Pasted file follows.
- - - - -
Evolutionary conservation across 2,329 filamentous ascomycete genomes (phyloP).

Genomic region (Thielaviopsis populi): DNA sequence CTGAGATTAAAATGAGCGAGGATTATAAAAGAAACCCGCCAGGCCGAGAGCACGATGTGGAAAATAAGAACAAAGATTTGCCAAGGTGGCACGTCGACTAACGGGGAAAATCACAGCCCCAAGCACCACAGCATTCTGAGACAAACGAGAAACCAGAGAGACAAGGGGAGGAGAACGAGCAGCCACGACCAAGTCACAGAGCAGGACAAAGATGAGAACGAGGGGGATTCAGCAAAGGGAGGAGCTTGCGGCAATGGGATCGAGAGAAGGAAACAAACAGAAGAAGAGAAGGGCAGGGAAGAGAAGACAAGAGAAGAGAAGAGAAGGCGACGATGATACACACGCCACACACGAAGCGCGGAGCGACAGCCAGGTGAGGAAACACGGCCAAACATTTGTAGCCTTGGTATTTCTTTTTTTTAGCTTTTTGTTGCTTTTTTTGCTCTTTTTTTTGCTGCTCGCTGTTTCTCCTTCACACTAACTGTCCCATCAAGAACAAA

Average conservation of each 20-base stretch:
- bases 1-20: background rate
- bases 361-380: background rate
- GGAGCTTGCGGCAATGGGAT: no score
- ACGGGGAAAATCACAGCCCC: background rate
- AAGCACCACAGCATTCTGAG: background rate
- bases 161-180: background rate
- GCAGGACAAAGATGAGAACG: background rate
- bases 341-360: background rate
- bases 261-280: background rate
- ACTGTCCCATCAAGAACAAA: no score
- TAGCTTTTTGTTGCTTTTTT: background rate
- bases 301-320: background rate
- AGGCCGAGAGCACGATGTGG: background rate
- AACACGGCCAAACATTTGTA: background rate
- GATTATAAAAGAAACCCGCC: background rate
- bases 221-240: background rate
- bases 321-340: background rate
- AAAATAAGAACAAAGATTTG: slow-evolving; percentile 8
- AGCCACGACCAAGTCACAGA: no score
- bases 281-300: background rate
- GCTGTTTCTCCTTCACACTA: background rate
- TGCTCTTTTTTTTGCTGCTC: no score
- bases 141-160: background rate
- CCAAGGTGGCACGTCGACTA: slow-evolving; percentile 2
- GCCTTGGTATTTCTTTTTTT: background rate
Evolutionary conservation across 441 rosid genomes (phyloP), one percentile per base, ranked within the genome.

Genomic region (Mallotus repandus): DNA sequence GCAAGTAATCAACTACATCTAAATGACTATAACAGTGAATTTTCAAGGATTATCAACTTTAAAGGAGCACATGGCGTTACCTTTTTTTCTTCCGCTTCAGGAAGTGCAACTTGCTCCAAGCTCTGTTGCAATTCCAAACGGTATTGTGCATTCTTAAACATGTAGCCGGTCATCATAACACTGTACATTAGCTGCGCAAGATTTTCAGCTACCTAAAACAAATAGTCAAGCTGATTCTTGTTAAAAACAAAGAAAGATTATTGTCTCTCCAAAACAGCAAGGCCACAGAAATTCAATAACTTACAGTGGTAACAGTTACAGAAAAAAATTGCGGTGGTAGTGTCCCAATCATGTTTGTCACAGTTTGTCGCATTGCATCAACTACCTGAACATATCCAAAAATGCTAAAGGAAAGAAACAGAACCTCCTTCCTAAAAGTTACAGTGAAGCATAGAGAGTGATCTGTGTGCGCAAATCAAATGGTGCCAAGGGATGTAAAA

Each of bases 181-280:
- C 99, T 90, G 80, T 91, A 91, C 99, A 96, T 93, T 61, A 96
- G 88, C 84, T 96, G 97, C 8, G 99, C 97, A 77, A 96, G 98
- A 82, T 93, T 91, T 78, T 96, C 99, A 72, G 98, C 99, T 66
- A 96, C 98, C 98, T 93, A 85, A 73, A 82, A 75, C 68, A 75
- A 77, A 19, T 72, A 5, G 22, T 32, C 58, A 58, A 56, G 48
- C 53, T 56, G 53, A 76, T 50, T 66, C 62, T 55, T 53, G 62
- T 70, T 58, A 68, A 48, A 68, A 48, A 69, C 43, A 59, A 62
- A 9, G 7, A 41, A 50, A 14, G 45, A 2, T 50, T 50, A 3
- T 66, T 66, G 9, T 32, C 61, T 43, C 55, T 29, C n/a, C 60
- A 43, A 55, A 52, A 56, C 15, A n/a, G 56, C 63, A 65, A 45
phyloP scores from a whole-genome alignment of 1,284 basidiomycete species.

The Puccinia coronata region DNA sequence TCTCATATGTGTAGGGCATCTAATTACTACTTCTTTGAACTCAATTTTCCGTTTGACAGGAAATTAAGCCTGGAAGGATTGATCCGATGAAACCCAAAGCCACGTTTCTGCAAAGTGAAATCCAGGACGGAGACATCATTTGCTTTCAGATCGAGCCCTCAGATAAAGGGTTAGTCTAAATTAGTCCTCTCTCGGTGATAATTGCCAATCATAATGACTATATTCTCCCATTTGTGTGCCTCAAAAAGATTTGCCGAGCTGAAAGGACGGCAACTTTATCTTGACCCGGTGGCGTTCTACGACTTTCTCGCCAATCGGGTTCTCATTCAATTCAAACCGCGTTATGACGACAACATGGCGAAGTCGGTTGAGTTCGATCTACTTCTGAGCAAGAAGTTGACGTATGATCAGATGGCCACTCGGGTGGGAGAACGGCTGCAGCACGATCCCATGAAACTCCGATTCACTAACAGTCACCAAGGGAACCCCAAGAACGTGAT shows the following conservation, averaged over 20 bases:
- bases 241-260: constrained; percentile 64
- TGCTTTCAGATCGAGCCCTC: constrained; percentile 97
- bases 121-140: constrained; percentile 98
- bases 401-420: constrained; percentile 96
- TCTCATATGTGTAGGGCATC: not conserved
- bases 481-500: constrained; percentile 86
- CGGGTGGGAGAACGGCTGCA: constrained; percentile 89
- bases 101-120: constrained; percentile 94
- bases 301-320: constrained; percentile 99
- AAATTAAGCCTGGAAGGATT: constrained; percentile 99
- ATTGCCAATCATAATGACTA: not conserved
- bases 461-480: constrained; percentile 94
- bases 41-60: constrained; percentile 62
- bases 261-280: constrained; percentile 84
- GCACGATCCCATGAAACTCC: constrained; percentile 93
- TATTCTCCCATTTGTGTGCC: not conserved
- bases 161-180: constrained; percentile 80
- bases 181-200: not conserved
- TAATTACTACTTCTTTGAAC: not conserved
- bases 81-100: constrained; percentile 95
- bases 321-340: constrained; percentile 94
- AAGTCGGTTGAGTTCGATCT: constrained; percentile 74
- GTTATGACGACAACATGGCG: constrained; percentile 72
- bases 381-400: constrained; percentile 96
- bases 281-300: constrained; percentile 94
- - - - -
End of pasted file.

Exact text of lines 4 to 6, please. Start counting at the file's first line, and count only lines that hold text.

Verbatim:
- bases 1-20: background rate
- bases 361-380: background rate
- GGAGCTTGCGGCAATGGGAT: no score